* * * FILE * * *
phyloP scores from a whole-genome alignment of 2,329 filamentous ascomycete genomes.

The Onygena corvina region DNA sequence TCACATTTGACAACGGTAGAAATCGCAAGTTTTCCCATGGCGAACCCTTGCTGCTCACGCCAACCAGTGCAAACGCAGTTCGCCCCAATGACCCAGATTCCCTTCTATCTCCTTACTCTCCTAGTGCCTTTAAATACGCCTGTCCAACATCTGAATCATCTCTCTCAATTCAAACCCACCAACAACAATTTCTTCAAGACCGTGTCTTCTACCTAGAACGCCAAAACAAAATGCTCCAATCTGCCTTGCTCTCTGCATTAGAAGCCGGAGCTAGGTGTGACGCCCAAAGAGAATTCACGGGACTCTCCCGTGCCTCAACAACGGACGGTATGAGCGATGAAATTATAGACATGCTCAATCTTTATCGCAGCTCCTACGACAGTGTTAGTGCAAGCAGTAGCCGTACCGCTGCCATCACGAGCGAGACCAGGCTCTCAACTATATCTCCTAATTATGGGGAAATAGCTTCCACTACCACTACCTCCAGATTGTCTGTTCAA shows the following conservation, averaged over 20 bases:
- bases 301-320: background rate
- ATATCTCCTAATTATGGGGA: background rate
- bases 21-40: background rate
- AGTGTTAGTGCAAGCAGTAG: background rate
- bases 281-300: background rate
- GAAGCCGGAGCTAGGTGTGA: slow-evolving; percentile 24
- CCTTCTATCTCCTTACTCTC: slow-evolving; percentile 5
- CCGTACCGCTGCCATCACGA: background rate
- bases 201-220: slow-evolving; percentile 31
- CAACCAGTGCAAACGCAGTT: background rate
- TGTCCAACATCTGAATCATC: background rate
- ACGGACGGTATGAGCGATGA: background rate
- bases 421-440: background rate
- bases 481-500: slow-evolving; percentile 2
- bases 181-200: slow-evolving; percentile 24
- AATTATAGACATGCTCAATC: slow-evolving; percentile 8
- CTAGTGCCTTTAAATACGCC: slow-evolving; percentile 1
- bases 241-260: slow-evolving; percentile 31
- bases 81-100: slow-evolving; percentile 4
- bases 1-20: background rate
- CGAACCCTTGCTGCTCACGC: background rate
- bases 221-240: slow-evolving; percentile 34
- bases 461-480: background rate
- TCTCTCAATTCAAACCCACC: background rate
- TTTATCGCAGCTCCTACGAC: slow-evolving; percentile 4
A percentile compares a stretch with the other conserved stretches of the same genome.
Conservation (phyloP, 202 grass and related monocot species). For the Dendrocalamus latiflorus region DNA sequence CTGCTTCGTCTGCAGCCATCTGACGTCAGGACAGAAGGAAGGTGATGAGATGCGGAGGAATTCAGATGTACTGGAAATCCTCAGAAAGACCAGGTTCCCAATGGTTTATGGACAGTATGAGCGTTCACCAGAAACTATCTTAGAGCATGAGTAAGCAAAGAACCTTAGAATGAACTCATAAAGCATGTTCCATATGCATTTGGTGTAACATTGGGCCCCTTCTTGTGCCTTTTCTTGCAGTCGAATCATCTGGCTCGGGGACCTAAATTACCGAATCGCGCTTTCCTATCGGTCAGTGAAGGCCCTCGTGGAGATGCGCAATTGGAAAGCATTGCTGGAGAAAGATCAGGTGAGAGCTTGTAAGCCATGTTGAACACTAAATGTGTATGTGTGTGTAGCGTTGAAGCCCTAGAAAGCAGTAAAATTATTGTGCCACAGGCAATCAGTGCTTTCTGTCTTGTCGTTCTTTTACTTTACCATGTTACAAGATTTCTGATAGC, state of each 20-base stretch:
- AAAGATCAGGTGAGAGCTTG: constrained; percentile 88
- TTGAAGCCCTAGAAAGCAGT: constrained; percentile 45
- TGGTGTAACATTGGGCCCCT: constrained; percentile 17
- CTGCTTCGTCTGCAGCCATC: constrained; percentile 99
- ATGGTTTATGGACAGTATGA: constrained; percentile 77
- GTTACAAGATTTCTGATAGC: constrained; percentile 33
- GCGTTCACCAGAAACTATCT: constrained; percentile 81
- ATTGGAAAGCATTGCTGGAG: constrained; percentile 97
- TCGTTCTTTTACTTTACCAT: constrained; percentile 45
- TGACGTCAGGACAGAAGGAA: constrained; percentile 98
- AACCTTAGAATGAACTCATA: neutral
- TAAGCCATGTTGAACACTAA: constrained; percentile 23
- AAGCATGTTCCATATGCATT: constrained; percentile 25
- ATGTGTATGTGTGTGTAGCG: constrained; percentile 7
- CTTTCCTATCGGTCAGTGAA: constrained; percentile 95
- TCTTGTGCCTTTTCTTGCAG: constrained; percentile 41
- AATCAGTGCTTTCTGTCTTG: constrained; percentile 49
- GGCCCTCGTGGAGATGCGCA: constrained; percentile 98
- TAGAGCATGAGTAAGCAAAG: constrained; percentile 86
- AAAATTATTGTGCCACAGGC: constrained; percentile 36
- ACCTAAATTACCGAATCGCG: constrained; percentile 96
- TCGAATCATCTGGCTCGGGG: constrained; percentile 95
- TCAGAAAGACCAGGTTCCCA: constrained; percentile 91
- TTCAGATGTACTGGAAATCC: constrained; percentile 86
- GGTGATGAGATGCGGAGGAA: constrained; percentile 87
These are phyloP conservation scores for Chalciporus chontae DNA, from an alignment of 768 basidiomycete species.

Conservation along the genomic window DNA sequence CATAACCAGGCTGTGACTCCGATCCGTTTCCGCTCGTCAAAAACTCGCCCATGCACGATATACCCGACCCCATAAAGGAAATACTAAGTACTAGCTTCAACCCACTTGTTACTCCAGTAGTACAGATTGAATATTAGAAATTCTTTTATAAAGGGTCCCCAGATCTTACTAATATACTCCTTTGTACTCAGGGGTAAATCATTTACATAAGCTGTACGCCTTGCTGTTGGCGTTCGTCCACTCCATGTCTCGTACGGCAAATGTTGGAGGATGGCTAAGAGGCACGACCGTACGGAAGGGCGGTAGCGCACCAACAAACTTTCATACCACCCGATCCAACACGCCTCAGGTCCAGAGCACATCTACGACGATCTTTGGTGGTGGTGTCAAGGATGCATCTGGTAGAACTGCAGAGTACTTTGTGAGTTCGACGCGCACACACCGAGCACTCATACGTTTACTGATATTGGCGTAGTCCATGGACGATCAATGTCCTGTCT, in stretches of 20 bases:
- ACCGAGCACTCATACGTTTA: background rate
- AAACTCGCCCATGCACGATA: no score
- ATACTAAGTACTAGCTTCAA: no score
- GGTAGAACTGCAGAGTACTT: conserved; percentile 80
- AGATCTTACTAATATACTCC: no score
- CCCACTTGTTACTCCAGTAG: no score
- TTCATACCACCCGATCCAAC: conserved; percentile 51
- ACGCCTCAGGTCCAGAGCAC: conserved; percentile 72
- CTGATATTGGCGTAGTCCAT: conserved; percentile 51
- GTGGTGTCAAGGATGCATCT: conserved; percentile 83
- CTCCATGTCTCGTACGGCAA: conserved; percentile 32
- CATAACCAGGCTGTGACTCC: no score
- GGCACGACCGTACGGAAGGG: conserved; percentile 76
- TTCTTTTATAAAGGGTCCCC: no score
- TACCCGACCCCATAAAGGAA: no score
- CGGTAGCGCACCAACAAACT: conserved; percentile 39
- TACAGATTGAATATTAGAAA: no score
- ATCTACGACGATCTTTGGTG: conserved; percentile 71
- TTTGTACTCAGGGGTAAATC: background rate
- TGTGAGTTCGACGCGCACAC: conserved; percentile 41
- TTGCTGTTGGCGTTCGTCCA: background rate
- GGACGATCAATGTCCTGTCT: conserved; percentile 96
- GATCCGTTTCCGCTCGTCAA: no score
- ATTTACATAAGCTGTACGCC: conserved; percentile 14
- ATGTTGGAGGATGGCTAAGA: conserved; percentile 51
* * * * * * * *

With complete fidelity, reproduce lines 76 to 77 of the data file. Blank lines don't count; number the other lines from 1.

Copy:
- TGTGAGTTCGACGCGCACAC: conserved; percentile 41
- TTGCTGTTGGCGTTCGTCCA: background rate